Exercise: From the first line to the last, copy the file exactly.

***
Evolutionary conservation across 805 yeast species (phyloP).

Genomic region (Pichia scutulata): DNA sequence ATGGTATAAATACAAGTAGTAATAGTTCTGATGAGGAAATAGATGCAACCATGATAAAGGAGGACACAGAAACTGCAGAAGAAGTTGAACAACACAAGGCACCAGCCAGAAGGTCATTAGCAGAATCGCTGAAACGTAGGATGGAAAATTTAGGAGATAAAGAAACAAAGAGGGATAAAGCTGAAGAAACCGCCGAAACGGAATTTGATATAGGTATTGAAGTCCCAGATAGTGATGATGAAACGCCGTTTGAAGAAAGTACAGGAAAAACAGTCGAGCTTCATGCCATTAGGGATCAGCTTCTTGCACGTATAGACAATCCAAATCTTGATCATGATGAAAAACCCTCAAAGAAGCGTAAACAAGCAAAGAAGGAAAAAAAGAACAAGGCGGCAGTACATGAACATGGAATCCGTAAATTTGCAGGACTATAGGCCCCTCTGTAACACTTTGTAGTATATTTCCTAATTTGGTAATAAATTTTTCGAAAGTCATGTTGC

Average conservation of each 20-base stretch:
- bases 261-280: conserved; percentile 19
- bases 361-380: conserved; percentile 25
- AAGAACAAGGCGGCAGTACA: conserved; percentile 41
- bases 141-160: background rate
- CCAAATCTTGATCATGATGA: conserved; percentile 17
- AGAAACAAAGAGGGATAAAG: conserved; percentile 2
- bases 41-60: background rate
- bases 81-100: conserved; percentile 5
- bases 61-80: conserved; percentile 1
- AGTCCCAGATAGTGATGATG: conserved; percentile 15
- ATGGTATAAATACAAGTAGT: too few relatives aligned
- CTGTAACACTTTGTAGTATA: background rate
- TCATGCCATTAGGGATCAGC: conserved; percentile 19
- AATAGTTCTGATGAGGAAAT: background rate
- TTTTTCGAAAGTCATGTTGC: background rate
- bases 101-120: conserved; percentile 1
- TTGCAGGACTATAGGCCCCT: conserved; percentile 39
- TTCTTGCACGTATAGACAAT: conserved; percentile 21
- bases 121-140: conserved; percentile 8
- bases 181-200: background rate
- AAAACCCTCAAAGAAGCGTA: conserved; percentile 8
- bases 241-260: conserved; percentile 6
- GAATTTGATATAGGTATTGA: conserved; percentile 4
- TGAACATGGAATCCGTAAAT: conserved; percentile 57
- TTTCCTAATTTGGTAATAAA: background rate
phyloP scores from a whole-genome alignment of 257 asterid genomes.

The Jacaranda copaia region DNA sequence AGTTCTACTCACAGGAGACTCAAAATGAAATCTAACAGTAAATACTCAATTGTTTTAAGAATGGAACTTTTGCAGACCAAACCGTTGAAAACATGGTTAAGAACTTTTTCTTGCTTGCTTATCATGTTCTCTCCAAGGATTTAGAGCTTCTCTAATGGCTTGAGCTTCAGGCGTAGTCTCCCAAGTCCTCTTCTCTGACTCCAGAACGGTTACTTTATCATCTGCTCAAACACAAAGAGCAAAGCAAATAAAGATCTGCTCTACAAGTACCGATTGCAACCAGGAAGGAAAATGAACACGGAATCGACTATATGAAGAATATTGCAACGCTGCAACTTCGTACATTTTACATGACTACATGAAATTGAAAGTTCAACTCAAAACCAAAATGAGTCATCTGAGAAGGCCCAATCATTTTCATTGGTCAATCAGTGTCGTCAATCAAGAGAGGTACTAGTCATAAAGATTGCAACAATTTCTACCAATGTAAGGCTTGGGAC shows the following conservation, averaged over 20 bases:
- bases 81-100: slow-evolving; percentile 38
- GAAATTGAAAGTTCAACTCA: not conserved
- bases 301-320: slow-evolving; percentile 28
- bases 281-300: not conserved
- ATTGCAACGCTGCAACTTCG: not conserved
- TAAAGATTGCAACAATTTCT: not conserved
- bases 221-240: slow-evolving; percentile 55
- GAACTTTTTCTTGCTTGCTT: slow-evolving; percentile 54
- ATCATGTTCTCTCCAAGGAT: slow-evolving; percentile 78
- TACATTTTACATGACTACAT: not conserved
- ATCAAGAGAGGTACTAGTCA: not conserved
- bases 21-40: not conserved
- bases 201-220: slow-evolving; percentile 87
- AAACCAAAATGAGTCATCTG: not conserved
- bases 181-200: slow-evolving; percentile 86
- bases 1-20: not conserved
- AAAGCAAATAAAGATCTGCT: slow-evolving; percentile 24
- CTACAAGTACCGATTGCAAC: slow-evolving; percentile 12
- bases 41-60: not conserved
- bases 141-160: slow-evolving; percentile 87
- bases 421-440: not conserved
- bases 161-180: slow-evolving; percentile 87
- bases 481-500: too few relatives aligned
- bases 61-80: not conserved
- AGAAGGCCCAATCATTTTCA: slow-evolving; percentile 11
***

Evolutionary conservation across 805 yeast species (phyloP).

Genomic region (Pichia scutulata): DNA sequence ATGGTATAAATACAAGTAGTAATAGTTCTGATGAGGAAATAGATGCAACCATGATAAAGGAGGACACAGAAACTGCAGAAGAAGTTGAACAACACAAGGCACCAGCCAGAAGGTCATTAGCAGAATCGCTGAAACGTAGGATGGAAAATTTAGGAGATAAAGAAACAAAGAGGGATAAAGCTGAAGAAACCGCCGAAACGGAATTTGATATAGGTATTGAAGTCCCAGATAGTGATGATGAAACGCCGTTTGAAGAAAGTACAGGAAAAACAGTCGAGCTTCATGCCATTAGGGATCAGCTTCTTGCACGTATAGACAATCCAAATCTTGATCATGATGAAAAACCCTCAAAGAAGCGTAAACAAGCAAAGAAGGAAAAAAAGAACAAGGCGGCAGTACATGAACATGGAATCCGTAAATTTGCAGGACTATAGGCCCCTCTGTAACACTTTGTAGTATATTTCCTAATTTGGTAATAAATTTTTCGAAAGTCATGTTGC

Average conservation of each 20-base stretch:
- bases 261-280: conserved; percentile 19
- bases 361-380: conserved; percentile 25
- AAGAACAAGGCGGCAGTACA: conserved; percentile 41
- bases 141-160: background rate
- CCAAATCTTGATCATGATGA: conserved; percentile 17
- AGAAACAAAGAGGGATAAAG: conserved; percentile 2
- bases 41-60: background rate
- bases 81-100: conserved; percentile 5
- bases 61-80: conserved; percentile 1
- AGTCCCAGATAGTGATGATG: conserved; percentile 15
- ATGGTATAAATACAAGTAGT: too few relatives aligned
- CTGTAACACTTTGTAGTATA: background rate
- TCATGCCATTAGGGATCAGC: conserved; percentile 19
- AATAGTTCTGATGAGGAAAT: background rate
- TTTTTCGAAAGTCATGTTGC: background rate
- bases 101-120: conserved; percentile 1
- TTGCAGGACTATAGGCCCCT: conserved; percentile 39
- TTCTTGCACGTATAGACAAT: conserved; percentile 21
- bases 121-140: conserved; percentile 8
- bases 181-200: background rate
- AAAACCCTCAAAGAAGCGTA: conserved; percentile 8
- bases 241-260: conserved; percentile 6
- GAATTTGATATAGGTATTGA: conserved; percentile 4
- TGAACATGGAATCCGTAAAT: conserved; percentile 57
- TTTCCTAATTTGGTAATAAA: background rate
phyloP scores from a whole-genome alignment of 257 asterid genomes.

The Jacaranda copaia region DNA sequence AGTTCTACTCACAGGAGACTCAAAATGAAATCTAACAGTAAATACTCAATTGTTTTAAGAATGGAACTTTTGCAGACCAAACCGTTGAAAACATGGTTAAGAACTTTTTCTTGCTTGCTTATCATGTTCTCTCCAAGGATTTAGAGCTTCTCTAATGGCTTGAGCTTCAGGCGTAGTCTCCCAAGTCCTCTTCTCTGACTCCAGAACGGTTACTTTATCATCTGCTCAAACACAAAGAGCAAAGCAAATAAAGATCTGCTCTACAAGTACCGATTGCAACCAGGAAGGAAAATGAACACGGAATCGACTATATGAAGAATATTGCAACGCTGCAACTTCGTACATTTTACATGACTACATGAAATTGAAAGTTCAACTCAAAACCAAAATGAGTCATCTGAGAAGGCCCAATCATTTTCATTGGTCAATCAGTGTCGTCAATCAAGAGAGGTACTAGTCATAAAGATTGCAACAATTTCTACCAATGTAAGGCTTGGGAC shows the following conservation, averaged over 20 bases:
- bases 81-100: slow-evolving; percentile 38
- GAAATTGAAAGTTCAACTCA: not conserved
- bases 301-320: slow-evolving; percentile 28
- bases 281-300: not conserved
- ATTGCAACGCTGCAACTTCG: not conserved
- TAAAGATTGCAACAATTTCT: not conserved
- bases 221-240: slow-evolving; percentile 55
- GAACTTTTTCTTGCTTGCTT: slow-evolving; percentile 54
- ATCATGTTCTCTCCAAGGAT: slow-evolving; percentile 78
- TACATTTTACATGACTACAT: not conserved
- ATCAAGAGAGGTACTAGTCA: not conserved
- bases 21-40: not conserved
- bases 201-220: slow-evolving; percentile 87
- AAACCAAAATGAGTCATCTG: not conserved
- bases 181-200: slow-evolving; percentile 86
- bases 1-20: not conserved
- AAAGCAAATAAAGATCTGCT: slow-evolving; percentile 24
- CTACAAGTACCGATTGCAAC: slow-evolving; percentile 12
- bases 41-60: not conserved
- bases 141-160: slow-evolving; percentile 87
- bases 421-440: not conserved
- bases 161-180: slow-evolving; percentile 87
- bases 481-500: too few relatives aligned
- bases 61-80: not conserved
- AGAAGGCCCAATCATTTTCA: slow-evolving; percentile 11